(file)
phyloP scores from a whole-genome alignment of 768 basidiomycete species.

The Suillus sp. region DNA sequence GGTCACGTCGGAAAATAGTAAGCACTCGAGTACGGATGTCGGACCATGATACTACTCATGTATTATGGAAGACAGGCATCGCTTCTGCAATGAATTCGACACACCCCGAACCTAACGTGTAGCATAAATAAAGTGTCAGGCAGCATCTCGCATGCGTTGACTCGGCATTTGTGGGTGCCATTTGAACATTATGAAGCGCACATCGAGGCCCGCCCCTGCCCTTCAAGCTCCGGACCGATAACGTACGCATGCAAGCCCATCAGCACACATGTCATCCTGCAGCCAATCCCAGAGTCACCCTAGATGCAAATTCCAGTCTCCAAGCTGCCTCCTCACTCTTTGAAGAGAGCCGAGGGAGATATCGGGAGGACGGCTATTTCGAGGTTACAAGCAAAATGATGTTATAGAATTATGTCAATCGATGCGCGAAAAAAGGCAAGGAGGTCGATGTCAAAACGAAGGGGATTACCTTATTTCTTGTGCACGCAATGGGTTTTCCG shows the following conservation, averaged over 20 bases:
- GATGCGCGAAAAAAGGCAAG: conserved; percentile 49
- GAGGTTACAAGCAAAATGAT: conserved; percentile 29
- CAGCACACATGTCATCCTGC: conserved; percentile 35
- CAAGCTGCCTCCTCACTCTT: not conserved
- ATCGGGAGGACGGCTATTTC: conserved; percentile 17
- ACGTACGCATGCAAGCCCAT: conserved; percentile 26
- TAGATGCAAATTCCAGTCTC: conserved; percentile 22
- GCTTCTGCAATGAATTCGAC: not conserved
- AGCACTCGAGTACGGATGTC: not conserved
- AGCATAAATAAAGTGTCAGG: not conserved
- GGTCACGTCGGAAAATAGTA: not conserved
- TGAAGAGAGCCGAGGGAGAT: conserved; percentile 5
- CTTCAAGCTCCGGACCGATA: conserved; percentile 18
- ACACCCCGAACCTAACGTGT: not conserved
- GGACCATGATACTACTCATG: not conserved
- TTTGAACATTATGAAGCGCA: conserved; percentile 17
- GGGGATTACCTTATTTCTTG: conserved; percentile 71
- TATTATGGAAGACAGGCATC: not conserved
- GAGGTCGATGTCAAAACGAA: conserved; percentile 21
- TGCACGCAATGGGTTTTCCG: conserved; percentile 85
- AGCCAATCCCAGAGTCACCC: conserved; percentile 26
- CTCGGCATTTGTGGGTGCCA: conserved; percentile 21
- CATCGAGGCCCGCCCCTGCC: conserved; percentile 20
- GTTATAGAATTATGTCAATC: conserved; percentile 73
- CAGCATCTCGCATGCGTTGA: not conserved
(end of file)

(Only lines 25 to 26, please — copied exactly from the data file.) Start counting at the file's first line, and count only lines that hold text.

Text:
- CATCGAGGCCCGCCCCTGCC: conserved; percentile 20
- GTTATAGAATTATGTCAATC: conserved; percentile 73